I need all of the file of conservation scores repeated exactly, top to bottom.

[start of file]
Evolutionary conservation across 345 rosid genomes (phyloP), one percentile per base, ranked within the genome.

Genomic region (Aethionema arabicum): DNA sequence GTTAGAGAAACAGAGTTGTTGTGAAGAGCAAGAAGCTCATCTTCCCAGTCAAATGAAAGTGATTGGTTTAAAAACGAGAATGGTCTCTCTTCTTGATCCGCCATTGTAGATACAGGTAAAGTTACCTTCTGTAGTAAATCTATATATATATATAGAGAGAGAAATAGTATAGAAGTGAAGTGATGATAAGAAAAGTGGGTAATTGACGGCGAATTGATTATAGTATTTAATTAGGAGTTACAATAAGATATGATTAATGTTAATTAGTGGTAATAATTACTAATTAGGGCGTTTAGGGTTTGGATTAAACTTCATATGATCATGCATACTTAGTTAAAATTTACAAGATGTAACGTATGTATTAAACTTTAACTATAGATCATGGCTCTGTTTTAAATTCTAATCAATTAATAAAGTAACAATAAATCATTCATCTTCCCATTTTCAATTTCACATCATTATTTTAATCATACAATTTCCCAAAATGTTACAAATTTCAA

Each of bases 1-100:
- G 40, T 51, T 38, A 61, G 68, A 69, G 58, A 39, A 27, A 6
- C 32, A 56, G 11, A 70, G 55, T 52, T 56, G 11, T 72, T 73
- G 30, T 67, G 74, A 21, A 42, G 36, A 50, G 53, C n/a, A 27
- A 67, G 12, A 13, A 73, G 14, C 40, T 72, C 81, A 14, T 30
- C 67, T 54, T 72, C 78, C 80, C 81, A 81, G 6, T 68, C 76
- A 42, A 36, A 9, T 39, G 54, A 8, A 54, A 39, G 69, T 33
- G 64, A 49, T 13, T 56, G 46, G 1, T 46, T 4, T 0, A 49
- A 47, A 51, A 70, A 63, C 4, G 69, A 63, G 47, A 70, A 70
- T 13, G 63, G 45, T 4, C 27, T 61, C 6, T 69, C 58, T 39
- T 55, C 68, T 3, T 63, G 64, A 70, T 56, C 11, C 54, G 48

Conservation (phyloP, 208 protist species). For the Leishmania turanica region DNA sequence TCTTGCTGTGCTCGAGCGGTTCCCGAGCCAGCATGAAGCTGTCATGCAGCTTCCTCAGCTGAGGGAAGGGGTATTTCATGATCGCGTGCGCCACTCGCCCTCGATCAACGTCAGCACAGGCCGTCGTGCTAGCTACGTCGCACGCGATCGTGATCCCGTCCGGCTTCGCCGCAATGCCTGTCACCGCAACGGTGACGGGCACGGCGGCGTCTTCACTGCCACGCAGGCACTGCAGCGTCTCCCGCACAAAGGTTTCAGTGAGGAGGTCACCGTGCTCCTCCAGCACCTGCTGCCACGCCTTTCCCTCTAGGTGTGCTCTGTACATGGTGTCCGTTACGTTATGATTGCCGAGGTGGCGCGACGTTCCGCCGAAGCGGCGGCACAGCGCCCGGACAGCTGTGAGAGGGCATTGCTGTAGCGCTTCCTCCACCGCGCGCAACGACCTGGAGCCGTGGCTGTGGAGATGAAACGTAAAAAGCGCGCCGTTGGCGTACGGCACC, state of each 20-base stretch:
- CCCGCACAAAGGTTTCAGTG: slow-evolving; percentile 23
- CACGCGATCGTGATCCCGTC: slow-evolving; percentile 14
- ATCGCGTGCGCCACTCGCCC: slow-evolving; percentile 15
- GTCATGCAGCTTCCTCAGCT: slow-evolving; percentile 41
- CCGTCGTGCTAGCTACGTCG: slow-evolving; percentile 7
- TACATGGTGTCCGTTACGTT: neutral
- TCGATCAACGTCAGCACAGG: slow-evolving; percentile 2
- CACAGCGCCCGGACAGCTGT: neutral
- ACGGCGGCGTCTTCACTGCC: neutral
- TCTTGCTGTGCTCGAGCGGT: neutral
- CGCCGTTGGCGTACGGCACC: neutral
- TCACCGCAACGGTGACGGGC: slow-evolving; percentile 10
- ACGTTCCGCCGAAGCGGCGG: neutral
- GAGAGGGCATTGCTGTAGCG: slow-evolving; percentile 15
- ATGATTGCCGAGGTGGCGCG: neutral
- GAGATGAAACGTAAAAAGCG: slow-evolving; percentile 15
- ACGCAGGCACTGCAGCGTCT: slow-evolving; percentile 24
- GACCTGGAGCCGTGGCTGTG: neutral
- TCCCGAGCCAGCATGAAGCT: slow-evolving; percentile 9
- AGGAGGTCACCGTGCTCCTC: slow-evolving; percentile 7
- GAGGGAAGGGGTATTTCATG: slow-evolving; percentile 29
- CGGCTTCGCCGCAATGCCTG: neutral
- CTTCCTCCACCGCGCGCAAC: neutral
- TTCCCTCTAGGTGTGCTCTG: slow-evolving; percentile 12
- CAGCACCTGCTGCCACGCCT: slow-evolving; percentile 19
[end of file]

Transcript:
Evolutionary conservation across 345 rosid genomes (phyloP), one percentile per base, ranked within the genome.

Genomic region (Aethionema arabicum): DNA sequence GTTAGAGAAACAGAGTTGTTGTGAAGAGCAAGAAGCTCATCTTCCCAGTCAAATGAAAGTGATTGGTTTAAAAACGAGAATGGTCTCTCTTCTTGATCCGCCATTGTAGATACAGGTAAAGTTACCTTCTGTAGTAAATCTATATATATATATAGAGAGAGAAATAGTATAGAAGTGAAGTGATGATAAGAAAAGTGGGTAATTGACGGCGAATTGATTATAGTATTTAATTAGGAGTTACAATAAGATATGATTAATGTTAATTAGTGGTAATAATTACTAATTAGGGCGTTTAGGGTTTGGATTAAACTTCATATGATCATGCATACTTAGTTAAAATTTACAAGATGTAACGTATGTATTAAACTTTAACTATAGATCATGGCTCTGTTTTAAATTCTAATCAATTAATAAAGTAACAATAAATCATTCATCTTCCCATTTTCAATTTCACATCATTATTTTAATCATACAATTTCCCAAAATGTTACAAATTTCAA

Each of bases 1-100:
- G 40, T 51, T 38, A 61, G 68, A 69, G 58, A 39, A 27, A 6
- C 32, A 56, G 11, A 70, G 55, T 52, T 56, G 11, T 72, T 73
- G 30, T 67, G 74, A 21, A 42, G 36, A 50, G 53, C n/a, A 27
- A 67, G 12, A 13, A 73, G 14, C 40, T 72, C 81, A 14, T 30
- C 67, T 54, T 72, C 78, C 80, C 81, A 81, G 6, T 68, C 76
- A 42, A 36, A 9, T 39, G 54, A 8, A 54, A 39, G 69, T 33
- G 64, A 49, T 13, T 56, G 46, G 1, T 46, T 4, T 0, A 49
- A 47, A 51, A 70, A 63, C 4, G 69, A 63, G 47, A 70, A 70
- T 13, G 63, G 45, T 4, C 27, T 61, C 6, T 69, C 58, T 39
- T 55, C 68, T 3, T 63, G 64, A 70, T 56, C 11, C 54, G 48

Conservation (phyloP, 208 protist species). For the Leishmania turanica region DNA sequence TCTTGCTGTGCTCGAGCGGTTCCCGAGCCAGCATGAAGCTGTCATGCAGCTTCCTCAGCTGAGGGAAGGGGTATTTCATGATCGCGTGCGCCACTCGCCCTCGATCAACGTCAGCACAGGCCGTCGTGCTAGCTACGTCGCACGCGATCGTGATCCCGTCCGGCTTCGCCGCAATGCCTGTCACCGCAACGGTGACGGGCACGGCGGCGTCTTCACTGCCACGCAGGCACTGCAGCGTCTCCCGCACAAAGGTTTCAGTGAGGAGGTCACCGTGCTCCTCCAGCACCTGCTGCCACGCCTTTCCCTCTAGGTGTGCTCTGTACATGGTGTCCGTTACGTTATGATTGCCGAGGTGGCGCGACGTTCCGCCGAAGCGGCGGCACAGCGCCCGGACAGCTGTGAGAGGGCATTGCTGTAGCGCTTCCTCCACCGCGCGCAACGACCTGGAGCCGTGGCTGTGGAGATGAAACGTAAAAAGCGCGCCGTTGGCGTACGGCACC, state of each 20-base stretch:
- CCCGCACAAAGGTTTCAGTG: slow-evolving; percentile 23
- CACGCGATCGTGATCCCGTC: slow-evolving; percentile 14
- ATCGCGTGCGCCACTCGCCC: slow-evolving; percentile 15
- GTCATGCAGCTTCCTCAGCT: slow-evolving; percentile 41
- CCGTCGTGCTAGCTACGTCG: slow-evolving; percentile 7
- TACATGGTGTCCGTTACGTT: neutral
- TCGATCAACGTCAGCACAGG: slow-evolving; percentile 2
- CACAGCGCCCGGACAGCTGT: neutral
- ACGGCGGCGTCTTCACTGCC: neutral
- TCTTGCTGTGCTCGAGCGGT: neutral
- CGCCGTTGGCGTACGGCACC: neutral
- TCACCGCAACGGTGACGGGC: slow-evolving; percentile 10
- ACGTTCCGCCGAAGCGGCGG: neutral
- GAGAGGGCATTGCTGTAGCG: slow-evolving; percentile 15
- ATGATTGCCGAGGTGGCGCG: neutral
- GAGATGAAACGTAAAAAGCG: slow-evolving; percentile 15
- ACGCAGGCACTGCAGCGTCT: slow-evolving; percentile 24
- GACCTGGAGCCGTGGCTGTG: neutral
- TCCCGAGCCAGCATGAAGCT: slow-evolving; percentile 9
- AGGAGGTCACCGTGCTCCTC: slow-evolving; percentile 7
- GAGGGAAGGGGTATTTCATG: slow-evolving; percentile 29
- CGGCTTCGCCGCAATGCCTG: neutral
- CTTCCTCCACCGCGCGCAAC: neutral
- TTCCCTCTAGGTGTGCTCTG: slow-evolving; percentile 12
- CAGCACCTGCTGCCACGCCT: slow-evolving; percentile 19